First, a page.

Improving performance of broilers fed lower digestible protein diets

Dr. Tim Goossens
Business Development Manager “Digestive Performance”
Nutriad, Belgium

The search for alternative protein sources in feedstuffs, is a field of research that is gaining considerable attention. For example, soy bean meal (SBM) and fish meal are easily digestible and have traditionally been the main sources of proteins in poultry diets. However, this is likely going to change in the future. The world population is growing and the demand for animal products is increasing, but at the same time, prices for these protein meals are volatile. Moreover, their accessibility is expected to decline with an increasing demand for more highly digestible diet ingredients to be used for human consumption rather than for inclusion in animal diets.

The drive to continuously improve poultry production in a way that is both profitable and sustainable, will therefore fuel the evaluation of other protein sources that are more economical. However, these alternatives are likely to be less digestible, which NA discusses veter toolbox-TIGwill have a negative impact on animal performance. Not only will their lower digestibility result in reduced ileal uptake of amino acids, but also in more proteins reaching the hindgut. There, they will be used as a substrate for proteolytic fermentation, which can result in the production of harmful compounds that will compromise intestinal integrity and function.

To explore the effects of less digestible protein sources on broiler production and to evaluate the potential of different feeding strategies to mitigate their negative impact on performance, several studies were set up at Wageningen University (Dr. R.P. Kwakkel, the Netherlands). In one particular study, which has recently been published in Poultry Science, an experiment was set up in which birds were fed a poorly digestible diet based on rapeseed meal (RSM). The impact of the following interventions was then evaluated: diet structure (coarse or fine), fermentable energy level (high or low) and supplementation of a coated butyrate product. The researchers chose a butyrate source available on the market and this happened to be ADIMIX®Precision of Nutriad.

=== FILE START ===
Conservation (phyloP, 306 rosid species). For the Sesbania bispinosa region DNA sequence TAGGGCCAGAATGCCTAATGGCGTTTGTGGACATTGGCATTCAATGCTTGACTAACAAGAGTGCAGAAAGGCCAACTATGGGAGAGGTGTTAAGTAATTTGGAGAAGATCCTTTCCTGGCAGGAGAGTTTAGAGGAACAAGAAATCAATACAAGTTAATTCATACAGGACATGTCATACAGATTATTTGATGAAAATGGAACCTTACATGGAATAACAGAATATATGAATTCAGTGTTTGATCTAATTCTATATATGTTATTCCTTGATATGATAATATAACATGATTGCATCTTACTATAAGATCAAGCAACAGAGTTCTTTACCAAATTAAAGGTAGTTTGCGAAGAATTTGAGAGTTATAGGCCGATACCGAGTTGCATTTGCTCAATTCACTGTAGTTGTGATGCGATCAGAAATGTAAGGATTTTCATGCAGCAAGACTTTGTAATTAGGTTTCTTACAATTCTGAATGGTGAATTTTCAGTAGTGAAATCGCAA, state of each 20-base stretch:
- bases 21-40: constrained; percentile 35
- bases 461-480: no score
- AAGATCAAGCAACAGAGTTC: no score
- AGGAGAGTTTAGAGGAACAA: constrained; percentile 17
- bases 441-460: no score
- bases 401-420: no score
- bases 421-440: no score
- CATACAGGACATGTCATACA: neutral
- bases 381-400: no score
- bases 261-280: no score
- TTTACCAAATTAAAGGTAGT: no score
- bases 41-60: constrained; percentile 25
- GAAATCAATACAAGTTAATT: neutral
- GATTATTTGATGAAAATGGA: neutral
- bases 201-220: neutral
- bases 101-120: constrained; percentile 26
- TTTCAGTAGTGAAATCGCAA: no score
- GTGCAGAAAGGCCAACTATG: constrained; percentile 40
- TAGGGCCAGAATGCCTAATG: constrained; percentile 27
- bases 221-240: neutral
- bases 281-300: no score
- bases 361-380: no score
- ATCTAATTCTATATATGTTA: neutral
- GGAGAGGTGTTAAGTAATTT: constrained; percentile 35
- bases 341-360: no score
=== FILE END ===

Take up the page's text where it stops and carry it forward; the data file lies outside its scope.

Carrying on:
The study showed that feeding birds a RSM-based diet indeed resulted in poorer performance and reduced intestinal health. However, feeding coarser particles or supplementation of the butyrate product improved body weight gain and FCR significantly. Additional analysis provided some clues to the potential underlying mechanisms. Dietary coarseness increased gizzard size and function, which is associated with a decrease in pH, a longer feed retention time in the foregut and an enhanced ileal protein digestibility. In the group receiving the coated butyrate product, birds had an improved gut integrity, with a higher villi over crypt ratio. Effects on gut health and animal performance were even more distinct when both strategies were combined.

Overall, these results led to the conclusion that feeding coarse particles and supplementation of the coated butyrate product enhanced intestinal health and function, thereby improving the performance of broilers fed a poorly digestible protein source.

Reference: Qaisrani et al., 2015, Poultry Science, 94: 2152-2164

For more information, please contact dr.Tim Goossens (